I often write about the stages of team development (Forming, Storming, Norming, & Performing). We should be aware when we go through each stage, and help guide our project teams through them, as well.
But what about people outside our project?
These people may not be on any formal team. Why would team development be relevant to them?
First, everyone is on a team of some sort. Think about it: A Manager has direct reports. An Individual Contributor supplies information to the team. And if you’re a Remote Worker, you may not bump into anyone in the hallway but you’re still part of the group.
Here are more. What if you all have the same objectives? That’s a team. Presenting together at a conference? Team. You get the picture. If we need to relate to someone else on a regular basis, it’s a team.
They could also be new. New to the company, their position, or department. Something in the status quo of their work-life has changed and it causes a start back at Forming.
You know the signs in yourself and in your project team. Here’s how they show up in others:
- Forming: Lots of basic questions. Oriented towards “getting to know you,” what is happening, expectations, what’s typical, etc.
- Storming: The questions become pokes. More “Why are you doing it that way?” and questioning decisions already made. Re-evaluating, re-vamping, re-doing.
- Norming: They start asking the “good questions” and know where poking won’t be productive.
- Performing: You feel comfortable going to them with questions and for their opinion.
So what? Now that we can spot these individuals, we can help them get to Performing with as little Storming as possible.
Here are a few suggestions:
- Let the questions come. You’ve been in their position. Sometimes you need to ask the question two or three times until it sinks in. And one question leads to another.
- Keep your cool when the pokes become a bit sharp. It doesn’t mean you need to cave. Think about whether you had the same questions. How did you resolve them?
- Take the suggestions seriously. Remember, they have a unique perspective. You may have spent countless hours wrestling with an issue and feel you’ve covered every possible outcome, but it’s all brand new to them.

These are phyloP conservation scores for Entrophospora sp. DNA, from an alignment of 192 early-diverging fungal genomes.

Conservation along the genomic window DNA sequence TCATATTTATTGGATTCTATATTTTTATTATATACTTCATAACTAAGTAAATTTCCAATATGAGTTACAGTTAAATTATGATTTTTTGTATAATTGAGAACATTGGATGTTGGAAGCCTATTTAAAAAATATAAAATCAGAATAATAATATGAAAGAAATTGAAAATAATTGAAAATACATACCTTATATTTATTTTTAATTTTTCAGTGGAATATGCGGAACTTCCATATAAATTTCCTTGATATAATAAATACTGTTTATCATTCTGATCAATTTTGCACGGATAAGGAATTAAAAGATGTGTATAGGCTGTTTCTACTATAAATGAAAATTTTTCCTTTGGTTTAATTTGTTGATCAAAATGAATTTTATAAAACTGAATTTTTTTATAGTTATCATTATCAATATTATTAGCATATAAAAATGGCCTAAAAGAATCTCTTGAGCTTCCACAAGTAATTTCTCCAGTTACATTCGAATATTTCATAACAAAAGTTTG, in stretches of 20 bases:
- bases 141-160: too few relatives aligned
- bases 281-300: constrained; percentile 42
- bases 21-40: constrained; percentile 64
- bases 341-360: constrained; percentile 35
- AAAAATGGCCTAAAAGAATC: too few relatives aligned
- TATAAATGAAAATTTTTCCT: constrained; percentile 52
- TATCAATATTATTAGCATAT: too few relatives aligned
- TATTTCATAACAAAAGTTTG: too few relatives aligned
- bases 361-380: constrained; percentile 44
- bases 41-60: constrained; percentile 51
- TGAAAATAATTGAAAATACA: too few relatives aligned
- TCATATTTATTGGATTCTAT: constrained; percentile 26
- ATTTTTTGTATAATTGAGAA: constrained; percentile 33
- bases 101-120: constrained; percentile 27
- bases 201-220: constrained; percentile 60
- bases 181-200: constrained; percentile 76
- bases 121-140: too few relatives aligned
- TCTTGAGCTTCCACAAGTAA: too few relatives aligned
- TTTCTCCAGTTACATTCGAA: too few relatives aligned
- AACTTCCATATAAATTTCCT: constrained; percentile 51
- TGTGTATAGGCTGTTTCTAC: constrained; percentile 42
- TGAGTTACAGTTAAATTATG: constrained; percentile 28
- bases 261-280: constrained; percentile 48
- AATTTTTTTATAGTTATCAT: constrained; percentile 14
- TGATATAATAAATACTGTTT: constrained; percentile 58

- Encourage their discovery, however it happens. I was recently in a session with someone who was literally re-doing the work I’d just gone through. But before stopping them and pulling out my own document, I suggested we move forward with their new doc and I’d answer questions as they put the pieces together.
I had to step back and let them take that journey. But my experience helped them get to the finish line faster. And, as we all know, figuring something out yourself helps it “stick,” and gives someone ownership of the solution.
Helping others move through their own Team Development benefits them, certainly. But it also helps you in three ways.
First, you’ve just racked up a ton of good will! Everyone appreciates help when they’re struggling to understand and get up to speed. That time and effort spent will come back to you!
Next, no matter what type of team you’re both on, that individual was selected for a reason. The faster they ramp up, the more efficient you all can be, and the sooner they will start contributing from their unique perspective.
Finally, if you help focus their questions and pokes on you, the less time they’ll spend slowing down other people who may not be as prepared. Not everyone understands Storming—it can be tough when someone questions your decisions and processes!
So for the next two weeks, pay attention to the signs of Team Development outside of your project. Ask yourself if you can lend a hand in bringing them along faster. And then do it. Watch what happens!